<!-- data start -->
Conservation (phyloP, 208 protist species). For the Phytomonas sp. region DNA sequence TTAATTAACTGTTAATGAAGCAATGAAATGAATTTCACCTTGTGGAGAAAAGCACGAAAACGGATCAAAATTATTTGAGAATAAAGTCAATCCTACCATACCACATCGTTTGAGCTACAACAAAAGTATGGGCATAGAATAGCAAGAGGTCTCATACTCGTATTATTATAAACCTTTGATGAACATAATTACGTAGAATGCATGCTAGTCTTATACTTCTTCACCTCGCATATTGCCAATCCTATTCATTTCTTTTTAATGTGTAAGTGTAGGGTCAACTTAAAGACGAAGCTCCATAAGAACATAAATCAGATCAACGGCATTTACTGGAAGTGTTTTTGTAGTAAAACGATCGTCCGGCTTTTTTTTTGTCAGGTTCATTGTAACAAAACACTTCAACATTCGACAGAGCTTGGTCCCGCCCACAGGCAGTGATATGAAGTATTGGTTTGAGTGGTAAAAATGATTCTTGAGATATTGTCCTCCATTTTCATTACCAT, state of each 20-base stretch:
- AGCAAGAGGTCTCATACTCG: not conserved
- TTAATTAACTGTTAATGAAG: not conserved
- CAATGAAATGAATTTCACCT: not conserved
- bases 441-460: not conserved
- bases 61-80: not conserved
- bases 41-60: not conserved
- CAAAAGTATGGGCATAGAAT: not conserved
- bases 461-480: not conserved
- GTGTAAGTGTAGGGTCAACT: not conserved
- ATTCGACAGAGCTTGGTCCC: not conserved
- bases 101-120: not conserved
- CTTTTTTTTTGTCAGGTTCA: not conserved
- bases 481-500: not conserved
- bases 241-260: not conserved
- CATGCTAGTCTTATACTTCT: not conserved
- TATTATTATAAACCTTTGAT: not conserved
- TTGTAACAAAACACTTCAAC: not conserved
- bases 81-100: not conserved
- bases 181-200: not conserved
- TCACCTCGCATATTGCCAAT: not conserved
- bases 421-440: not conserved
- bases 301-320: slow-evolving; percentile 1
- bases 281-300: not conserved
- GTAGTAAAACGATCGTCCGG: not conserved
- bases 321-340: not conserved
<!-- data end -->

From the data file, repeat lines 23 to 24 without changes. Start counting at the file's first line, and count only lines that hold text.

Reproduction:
- bases 301-320: slow-evolving; percentile 1
- bases 281-300: not conserved